Alex Kotlowitz to Deliver Michael Lester Wendt Character Lecture
Sep 5, 2019 | University Relations staff
Photo credit: Kathy Richland
DUBUQUE, Iowa – Award-winning journalist and bestselling author Alex Kotlowitz will present the Michael Lester Wendt Character Lecture at 7:00 p.m. Monday, Oct. 21, in John and Alice Butler Hall, Heritage Center on the University of Dubuque campus.
The lecture, titled “Bearing Witness: Storytelling and Human Rights,” is free to attend and open to the public. Kotlowitz argues that we need to tell stories honestly and ethically, maintaining the integrity of those whose stories we are telling.
For over three decades, Kotlowitz has brought an acute and empathetic lens to on-the-ground reporting in various forms of media including print and radio journalism, documentary film, and books. He is known for his unflinching portrayals of race and poverty in America.
Kotlowitz’s book There Are No Children Here, which tells the story of two boys growing up in a Chicago public housing project, was selected by the New York Public Library as one of the 150 most important books of the 20th century. His latest book, An American Summer: Love and Death in Chicago, offers a spellbinding collection of profiles of people and communities touched by gun violence. Kotlowitz also examined the persistence of urban violence in The Interrupters, an Emmy Award-winning documentary that was a collaboration with Hoop Dreams director Steve James.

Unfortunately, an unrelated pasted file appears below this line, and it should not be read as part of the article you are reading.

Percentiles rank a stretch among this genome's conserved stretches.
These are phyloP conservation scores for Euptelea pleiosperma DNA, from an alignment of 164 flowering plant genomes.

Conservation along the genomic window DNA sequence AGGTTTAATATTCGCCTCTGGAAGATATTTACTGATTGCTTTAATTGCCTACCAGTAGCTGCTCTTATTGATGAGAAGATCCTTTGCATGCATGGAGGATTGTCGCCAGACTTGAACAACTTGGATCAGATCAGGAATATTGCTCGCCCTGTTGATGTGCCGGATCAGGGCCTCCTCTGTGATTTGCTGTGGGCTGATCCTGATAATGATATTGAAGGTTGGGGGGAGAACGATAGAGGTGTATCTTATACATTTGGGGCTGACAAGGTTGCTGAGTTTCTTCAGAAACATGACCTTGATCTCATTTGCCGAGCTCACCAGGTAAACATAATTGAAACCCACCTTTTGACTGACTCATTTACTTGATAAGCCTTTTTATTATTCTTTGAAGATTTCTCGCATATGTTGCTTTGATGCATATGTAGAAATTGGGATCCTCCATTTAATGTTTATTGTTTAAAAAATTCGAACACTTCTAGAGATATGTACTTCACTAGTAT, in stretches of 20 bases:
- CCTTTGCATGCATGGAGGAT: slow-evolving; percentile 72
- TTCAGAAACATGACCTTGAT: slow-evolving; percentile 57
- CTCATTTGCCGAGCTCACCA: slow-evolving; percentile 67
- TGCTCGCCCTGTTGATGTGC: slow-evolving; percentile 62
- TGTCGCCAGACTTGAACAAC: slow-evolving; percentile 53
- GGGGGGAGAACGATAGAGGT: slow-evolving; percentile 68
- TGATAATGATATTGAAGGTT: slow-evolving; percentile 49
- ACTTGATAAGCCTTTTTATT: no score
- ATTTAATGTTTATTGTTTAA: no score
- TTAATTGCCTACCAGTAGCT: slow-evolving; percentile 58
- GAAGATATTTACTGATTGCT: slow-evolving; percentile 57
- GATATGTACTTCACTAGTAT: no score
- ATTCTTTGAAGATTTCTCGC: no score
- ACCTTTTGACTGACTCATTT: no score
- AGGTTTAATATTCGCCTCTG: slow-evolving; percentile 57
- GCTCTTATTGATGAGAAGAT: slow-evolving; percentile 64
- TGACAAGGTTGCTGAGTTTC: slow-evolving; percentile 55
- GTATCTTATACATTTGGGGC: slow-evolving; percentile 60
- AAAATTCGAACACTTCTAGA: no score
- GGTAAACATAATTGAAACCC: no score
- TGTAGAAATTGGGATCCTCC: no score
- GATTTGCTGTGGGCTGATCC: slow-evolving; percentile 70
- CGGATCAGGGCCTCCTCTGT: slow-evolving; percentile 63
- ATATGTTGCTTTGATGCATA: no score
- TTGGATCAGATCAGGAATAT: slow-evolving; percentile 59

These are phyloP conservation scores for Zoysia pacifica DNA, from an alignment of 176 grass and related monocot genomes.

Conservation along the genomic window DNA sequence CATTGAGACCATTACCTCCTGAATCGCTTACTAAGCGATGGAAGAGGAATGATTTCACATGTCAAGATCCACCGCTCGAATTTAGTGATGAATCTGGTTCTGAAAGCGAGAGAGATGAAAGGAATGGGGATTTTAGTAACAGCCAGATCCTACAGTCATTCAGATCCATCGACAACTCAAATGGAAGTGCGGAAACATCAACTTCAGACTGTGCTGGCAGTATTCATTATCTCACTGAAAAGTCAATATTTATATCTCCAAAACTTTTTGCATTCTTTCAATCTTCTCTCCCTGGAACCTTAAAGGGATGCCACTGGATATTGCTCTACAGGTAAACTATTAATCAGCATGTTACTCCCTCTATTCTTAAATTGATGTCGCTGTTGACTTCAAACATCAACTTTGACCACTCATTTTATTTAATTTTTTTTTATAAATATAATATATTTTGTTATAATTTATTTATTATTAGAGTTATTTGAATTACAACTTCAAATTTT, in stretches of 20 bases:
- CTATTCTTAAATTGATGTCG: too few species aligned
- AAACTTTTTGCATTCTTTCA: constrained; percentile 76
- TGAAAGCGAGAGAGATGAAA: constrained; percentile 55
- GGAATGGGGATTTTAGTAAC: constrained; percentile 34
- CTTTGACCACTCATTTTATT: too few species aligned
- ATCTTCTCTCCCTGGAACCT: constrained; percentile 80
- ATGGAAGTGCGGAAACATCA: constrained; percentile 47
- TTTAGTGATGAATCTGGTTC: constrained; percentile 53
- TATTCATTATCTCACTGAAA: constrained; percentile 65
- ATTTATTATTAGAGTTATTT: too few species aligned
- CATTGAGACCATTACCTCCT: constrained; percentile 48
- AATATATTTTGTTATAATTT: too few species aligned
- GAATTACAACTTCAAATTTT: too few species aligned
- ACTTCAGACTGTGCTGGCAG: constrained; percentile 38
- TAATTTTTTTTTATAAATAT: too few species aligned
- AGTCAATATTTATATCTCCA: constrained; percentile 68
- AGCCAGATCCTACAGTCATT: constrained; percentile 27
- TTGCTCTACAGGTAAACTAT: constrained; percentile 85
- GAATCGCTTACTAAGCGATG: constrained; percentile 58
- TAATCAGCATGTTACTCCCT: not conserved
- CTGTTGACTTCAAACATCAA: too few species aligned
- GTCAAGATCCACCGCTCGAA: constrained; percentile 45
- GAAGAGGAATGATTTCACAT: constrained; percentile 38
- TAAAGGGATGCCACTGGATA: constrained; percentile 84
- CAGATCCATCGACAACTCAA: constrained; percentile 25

Written Inside, a podcast created by Kotlowitz, brings to life essays by men incarcerated at Stateville Correctional Center – a maximum security state prison in Crest Hill, Illinois. These intimate stories illuminate the day-to-day experience of incarceration. Five of the essays were also published online by The New Yorker.
Kotlowitz’s work has appeared on This American Life and in The New Yorker, The New York Times Magazine, The Washington Post, The Chicago Tribune, Rolling Stone, The Atlantic, and Granta. He is a senior lecturer and writer-in-residence at Northwestern University. His work is widely read in programs focusing on social work, education, psychology, urban affairs, race, housing issues, and journalism.
The lecture is presented by UD’s Wendt Center for Character Education.